Economist Impact’s Future of Health Europe Summit: Day Two
Centred on digital health and economics, Day Two of the Future of Health summit kicks off post a slightly earlier welcome with the panel, ‘Addressing the healthcare workforce crisis’.
With the WHO predicting a global shortage of some 18 million health workers by 2030 and many health workers in Europe taking industrial action for increased salaries and investment in health systems, it is clear that urgent steps must be taken to address the ageing health workforce, as well. In discussion, as moderated by Graham Cookson, chief executive of the Office of Health Economics, are: István Ujhelyi, MEP and member of the SANT Committee; Björn Zoëga, chief executive, Karolinska University Hospital; Elizabeth Kuiper, associate director and head of the social Europe and well-being programme, European Policy Centre; , Javier Mendoza, gastroenterologist and leading metaverse doctor.
To follow swiftly after and at a yet very early hour in the day with be the subsequent panel, ‘Making it personal: Is personalised healthcare the future of health systems?’ Moderated by Vivek Muthu, chief of healthcare at Economist Impact, discussing personalised medicine and prevention plans will be: John Bell, Regius professor of medicine at the University of Oxford; Paula Franklin, chief medical officer of Bupa Group; health tech venture capitalist Pooja Sikka; and Lukas Didon, vice president of commercial and partnerships at Kry/Livi.
Stella Kyriakides, Commissioner for health and food safety at the European Commission, will give a keynote speech on digitalisation as a driver for a sustainable and resilient European Health Union, before a panel – ‘Shifting the focus to wellness and well-being’ – explores how healthcare systems can be proactive instead of reactive. Discussing this with moderator Georgia Banjo, Britain correspondent at The Economist, will be: Hildegarde Naughton, government chief whip and minister of state, Department of Health, Ireland; Axel Heitmueller, chief executive, Imperial College Health Partners; Christian Roques, deputy director-general in charge of operations and directorate-general for human resources and security, European Commission; and Charlotte Frost, lead benefits and wellbeing, Schroders.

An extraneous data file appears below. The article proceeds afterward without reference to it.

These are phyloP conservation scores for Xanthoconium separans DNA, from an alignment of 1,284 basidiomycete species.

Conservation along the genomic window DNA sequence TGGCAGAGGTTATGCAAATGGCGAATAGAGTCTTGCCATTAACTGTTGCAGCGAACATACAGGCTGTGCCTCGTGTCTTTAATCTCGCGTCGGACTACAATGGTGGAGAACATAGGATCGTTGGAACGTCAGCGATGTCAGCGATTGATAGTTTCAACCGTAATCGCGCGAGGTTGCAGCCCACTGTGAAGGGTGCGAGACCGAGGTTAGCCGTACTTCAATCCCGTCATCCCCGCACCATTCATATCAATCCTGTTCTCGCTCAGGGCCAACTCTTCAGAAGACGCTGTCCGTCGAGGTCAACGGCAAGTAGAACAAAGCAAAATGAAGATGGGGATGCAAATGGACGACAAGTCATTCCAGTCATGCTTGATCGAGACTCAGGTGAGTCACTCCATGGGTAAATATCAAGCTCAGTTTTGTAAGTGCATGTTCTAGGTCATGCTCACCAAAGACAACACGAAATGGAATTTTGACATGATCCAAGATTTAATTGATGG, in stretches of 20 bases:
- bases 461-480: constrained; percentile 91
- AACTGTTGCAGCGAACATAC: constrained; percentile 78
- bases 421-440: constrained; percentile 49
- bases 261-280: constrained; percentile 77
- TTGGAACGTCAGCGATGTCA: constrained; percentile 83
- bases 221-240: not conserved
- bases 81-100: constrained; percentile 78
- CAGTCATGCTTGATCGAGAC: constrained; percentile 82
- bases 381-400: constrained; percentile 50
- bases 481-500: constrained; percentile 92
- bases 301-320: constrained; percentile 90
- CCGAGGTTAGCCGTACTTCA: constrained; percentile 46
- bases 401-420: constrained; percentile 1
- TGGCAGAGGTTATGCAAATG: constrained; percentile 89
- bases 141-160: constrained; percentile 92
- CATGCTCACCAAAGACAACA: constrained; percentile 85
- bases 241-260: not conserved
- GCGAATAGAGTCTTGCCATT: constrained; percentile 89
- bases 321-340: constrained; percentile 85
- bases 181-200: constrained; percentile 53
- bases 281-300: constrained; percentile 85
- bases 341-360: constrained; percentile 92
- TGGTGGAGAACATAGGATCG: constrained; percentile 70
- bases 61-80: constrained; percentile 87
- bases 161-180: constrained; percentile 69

To follow, David Humphreys, global practice leader for health policy at Economist Impact with interview Vanessa Kerry, special envoy for climate change and health at the Who and chief executive at Seed Global Health on addressing the health consequences of climate change.
After a coffee break and networking sojourn, another panel – ‘Delivering on the potential of digitised health systems’ – will explore the policies, ethics, and scaling elements of data and digital health. Moderator Benedict Macon-Cooney, chief policy strategist at the Tony Blair Institute for Global Change, welcomes to the discussion: Tomislav Sokol, MEP; Björn Zoëga, chief executive, Karolinska University Hospital; Gurnak Dosanjh, general practitioner and integrated care board clinical lead home first and UEC NHS Leicester, Leicestershire and Rutland; and Geeta Nayyar, former chief medical officer, Salesforce and author of “Dead Wrong”.
As noon strikes the hour (and beyond) there’ll be a panel on demonstrating the value of investing in health, a strategy session on balancing cost containment with long-term planning, and another panel, this time on the potential for digital therapeutics to transform healthcare.
Lunch will provide an interlude, before the presentation, ‘Reviewing spending as the burden of disease shifts’, given by Lucy Chappell, chief scientific adviser, Department of Health and Social Care (DHSC) UK, and chief executive of the National Institute for Health and Care Research, UK.
A fireside chat on digital health reimbursement will take place between Muthu and Ricardo Baptista Leite, chief executive of HEALTH.AI, before an interview focused on date use in digitised health systems between Fulvia Raffaelli, head of the digital health unit, DG SANTE, at the European Commission, and Elly Vaughan, senior manager of global health policy at Economist Impact. At the same time as the latter, by way of option, will be another fireside chat on the value and power of vaccines, Novavax’s executive VP and chief corporate affairs and advocacy officer Silvia Taylor interviewed by Michael Guterbock, senior consultant of policy and insights art Economist Impact.
A choice between panels will ensue: either contemplation of AI in medicine or the economics of prevention, before another track-directed (digital health or economics) toss-up between panels on either prioritising mental health or where digital health is having the most impact.
Finally, to conclude the two-day event, a fireside chat on the economics of genomics will take place between Natasha Loder, health editor of The Economist, and Richard Scott, acting chief executive of Genomics England.
Be sure to keep an eye out here, and if you missed yesterday, check out our Day One live coverage as well.